Poggibonsi, Italy

The lovely town of Poggibonsi, Italy lies on the Elsa River in the heart of Tuscany’s Val d’elsa Valley, just 29 kilometers (18 miles) from Siena. With a population of 28,602, Poggibonsi is a Chianti Classico sub-region. The economy depends on the production of chianti, furniture and other small industries.

Poggibonsi’s old town reflects its rich history. Established in the 12th century on the road from Rome to France, it was declared an Imperial City by Frederick II. The town was destroyed in 1270 by the Florentine Guelphs led by legendary figure Guy de Montfort. The Guelphs supported the Pope in the struggle with supporters of the Holy Roman Empire. Poggibonsi was rebuilt in the lower valley and in 1484, while still under Florentine rule, Lorenzo de Medici ordered construction of a new fortress-protected settlement that fufilled the Renaissance notion of an “ideal city.” The project was halted in 1510 and Poggibonsi later fell under French rule until it became part of United Italy in 1861.

Basilica di San Lucchese , Poggibonsi, ItalyThe town is dominated by the ruins of the fortress of Poggio Imperiale, a forerunner of fortified architecture designed by architect Giuliano da Sangallo and built between 1488 and 1511. Two other significent buildings are the 13th-century Palazzo Pretorio that was once the seat of local government but now houses a palaeontological museum, and the Santuario del Romitazzo, an ancient edifice that holds the idolized image of the Madonna of the Snow. Its bell tower was added in the 15th century.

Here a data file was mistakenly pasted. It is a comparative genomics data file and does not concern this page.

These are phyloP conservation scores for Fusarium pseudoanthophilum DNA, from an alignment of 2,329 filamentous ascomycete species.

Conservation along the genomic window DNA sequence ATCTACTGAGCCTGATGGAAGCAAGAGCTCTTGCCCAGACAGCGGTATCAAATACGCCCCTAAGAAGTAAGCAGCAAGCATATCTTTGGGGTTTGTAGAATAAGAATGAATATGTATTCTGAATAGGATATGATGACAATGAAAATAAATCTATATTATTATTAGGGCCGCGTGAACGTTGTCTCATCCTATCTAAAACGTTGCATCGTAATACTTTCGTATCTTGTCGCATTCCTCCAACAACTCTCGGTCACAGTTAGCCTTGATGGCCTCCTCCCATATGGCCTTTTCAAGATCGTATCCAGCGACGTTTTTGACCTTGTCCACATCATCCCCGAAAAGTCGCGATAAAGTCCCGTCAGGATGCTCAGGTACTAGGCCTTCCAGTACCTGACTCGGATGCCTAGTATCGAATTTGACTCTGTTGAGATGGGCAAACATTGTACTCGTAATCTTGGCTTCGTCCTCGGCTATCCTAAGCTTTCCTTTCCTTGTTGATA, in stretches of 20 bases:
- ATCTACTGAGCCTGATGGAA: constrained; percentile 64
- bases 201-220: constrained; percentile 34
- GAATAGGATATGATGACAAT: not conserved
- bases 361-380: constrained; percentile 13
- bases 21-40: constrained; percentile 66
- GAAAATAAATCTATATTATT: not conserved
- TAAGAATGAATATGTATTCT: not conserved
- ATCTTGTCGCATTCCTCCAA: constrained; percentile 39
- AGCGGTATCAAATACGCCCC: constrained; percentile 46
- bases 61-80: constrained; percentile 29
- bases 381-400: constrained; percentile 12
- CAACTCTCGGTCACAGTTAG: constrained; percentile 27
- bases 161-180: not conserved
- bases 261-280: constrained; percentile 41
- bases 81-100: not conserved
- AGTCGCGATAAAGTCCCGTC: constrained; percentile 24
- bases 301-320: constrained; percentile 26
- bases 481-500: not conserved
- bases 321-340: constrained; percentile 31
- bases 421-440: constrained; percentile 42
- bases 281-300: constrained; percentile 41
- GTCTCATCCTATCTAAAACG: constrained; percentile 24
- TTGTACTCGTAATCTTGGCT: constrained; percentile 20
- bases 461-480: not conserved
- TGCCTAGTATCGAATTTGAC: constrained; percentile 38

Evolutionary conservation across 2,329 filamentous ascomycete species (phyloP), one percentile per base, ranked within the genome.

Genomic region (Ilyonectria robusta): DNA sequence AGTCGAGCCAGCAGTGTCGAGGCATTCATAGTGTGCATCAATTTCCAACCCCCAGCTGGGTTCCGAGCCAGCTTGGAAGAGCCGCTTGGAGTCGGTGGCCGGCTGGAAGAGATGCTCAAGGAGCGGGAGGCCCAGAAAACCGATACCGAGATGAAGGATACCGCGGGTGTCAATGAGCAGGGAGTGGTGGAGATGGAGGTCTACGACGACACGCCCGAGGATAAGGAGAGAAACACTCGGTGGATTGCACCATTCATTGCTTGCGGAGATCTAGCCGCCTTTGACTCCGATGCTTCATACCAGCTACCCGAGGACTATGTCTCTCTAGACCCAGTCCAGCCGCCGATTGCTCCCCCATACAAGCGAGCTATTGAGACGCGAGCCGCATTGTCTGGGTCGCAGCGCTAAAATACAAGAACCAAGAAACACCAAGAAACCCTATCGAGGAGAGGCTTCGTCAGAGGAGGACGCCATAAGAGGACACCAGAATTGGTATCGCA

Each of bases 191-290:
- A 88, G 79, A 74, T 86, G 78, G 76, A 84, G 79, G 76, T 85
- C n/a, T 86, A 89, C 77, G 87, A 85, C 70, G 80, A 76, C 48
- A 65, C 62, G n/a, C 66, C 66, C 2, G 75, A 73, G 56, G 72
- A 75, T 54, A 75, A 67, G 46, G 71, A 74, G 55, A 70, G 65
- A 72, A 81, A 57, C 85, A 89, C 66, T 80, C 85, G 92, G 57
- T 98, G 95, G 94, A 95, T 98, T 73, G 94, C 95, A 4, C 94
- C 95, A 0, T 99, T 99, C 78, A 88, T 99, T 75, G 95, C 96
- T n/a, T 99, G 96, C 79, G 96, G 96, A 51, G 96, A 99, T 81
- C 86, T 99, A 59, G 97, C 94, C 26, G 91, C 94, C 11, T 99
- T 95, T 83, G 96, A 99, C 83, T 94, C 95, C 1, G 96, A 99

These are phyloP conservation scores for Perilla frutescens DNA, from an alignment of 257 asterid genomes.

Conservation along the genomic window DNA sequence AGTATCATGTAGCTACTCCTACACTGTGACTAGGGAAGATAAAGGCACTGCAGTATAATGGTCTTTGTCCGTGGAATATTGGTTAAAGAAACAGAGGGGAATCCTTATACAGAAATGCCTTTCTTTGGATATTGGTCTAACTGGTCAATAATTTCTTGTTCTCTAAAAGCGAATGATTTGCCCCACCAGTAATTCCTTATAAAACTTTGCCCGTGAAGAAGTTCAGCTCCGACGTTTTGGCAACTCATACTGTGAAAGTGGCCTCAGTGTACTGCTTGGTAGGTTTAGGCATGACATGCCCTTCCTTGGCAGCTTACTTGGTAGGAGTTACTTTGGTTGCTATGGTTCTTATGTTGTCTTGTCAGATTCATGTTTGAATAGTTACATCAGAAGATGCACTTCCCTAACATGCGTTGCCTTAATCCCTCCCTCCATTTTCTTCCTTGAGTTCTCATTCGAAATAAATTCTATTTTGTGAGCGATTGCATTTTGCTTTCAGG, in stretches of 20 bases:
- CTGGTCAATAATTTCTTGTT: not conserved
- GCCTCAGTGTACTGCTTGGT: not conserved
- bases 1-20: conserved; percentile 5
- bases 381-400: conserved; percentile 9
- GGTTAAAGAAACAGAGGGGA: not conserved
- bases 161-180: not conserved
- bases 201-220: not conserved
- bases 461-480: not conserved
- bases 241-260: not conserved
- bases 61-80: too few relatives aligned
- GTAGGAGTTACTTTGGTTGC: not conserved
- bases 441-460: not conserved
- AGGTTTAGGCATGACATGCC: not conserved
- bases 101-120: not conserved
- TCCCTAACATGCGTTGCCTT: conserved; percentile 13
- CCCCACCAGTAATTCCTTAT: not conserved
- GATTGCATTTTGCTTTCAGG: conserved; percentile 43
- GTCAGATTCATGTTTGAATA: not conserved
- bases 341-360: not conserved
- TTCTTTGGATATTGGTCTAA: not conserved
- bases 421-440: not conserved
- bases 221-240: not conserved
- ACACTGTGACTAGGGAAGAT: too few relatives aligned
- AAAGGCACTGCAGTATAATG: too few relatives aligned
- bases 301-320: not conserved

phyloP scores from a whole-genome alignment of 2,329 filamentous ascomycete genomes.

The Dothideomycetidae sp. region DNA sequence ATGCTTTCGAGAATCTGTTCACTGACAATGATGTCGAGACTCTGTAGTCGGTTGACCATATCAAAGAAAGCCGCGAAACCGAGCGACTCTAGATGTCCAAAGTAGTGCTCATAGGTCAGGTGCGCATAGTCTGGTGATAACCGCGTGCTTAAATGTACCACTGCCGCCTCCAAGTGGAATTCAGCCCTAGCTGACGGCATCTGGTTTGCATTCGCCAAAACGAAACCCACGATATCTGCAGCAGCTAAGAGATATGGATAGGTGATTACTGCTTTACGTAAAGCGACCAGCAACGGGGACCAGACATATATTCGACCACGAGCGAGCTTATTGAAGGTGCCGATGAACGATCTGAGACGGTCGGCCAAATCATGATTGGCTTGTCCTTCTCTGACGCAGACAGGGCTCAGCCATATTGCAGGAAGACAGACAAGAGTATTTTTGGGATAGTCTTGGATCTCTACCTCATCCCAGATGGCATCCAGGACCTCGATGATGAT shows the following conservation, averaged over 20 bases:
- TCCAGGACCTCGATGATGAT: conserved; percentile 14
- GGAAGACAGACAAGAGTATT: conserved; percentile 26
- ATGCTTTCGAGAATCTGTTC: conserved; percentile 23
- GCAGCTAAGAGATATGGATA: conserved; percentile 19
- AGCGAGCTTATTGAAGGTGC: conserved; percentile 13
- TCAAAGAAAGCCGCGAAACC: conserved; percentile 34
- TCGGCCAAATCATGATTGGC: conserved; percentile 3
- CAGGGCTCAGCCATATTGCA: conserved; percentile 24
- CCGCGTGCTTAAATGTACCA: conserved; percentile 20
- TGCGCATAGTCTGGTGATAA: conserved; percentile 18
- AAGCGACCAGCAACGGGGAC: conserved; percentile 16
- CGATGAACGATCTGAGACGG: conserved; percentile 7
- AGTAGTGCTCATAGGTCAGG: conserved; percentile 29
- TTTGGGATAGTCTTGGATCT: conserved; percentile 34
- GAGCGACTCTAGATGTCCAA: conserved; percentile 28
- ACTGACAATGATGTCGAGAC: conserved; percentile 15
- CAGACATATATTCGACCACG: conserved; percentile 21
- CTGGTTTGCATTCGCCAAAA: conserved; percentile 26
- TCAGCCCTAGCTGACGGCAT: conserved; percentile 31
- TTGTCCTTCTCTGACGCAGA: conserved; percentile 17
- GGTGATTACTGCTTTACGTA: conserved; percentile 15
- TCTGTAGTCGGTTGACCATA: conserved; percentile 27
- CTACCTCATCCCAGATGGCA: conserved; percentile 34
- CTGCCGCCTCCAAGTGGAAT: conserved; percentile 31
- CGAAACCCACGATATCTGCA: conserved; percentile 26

Poggibonsi has no shortage of “must-see” churches, including the 1495 Gothic-Romanesque Church of San Lorenzo that boasts Giovanni d’Agostino’s 14th-century wooden crucifix and several paintings, including Neri di Bicci’s “St. Nicholas.” The 1252 Basilica di San Lucchese that rests atop a nearby hill houses a terracotta statue of the Immaculate Conception by Giovanni della Robbia and numerous frescoes by early Italian artists.

Other attractions include the Fonte della Fate (Fairies fountain), one of the few remaining ruins of the original town; and the “Castle of the Fox Strangler,” an ancient Guidi family fortress supposedly connected to Poggibonsi by a tunnel.

Accommodations in Poggibonsi include 12 hotels, castle rooms and farmhouses to suit a wide range of tastes and budgets. There are also numerous restaurants featuring fine wines and Tuscan dishes, especially seafood. The town’s s spirit is expressed in the 1982 song, “Poggibonsi,” by popular Italian singer and actress “Milva.”


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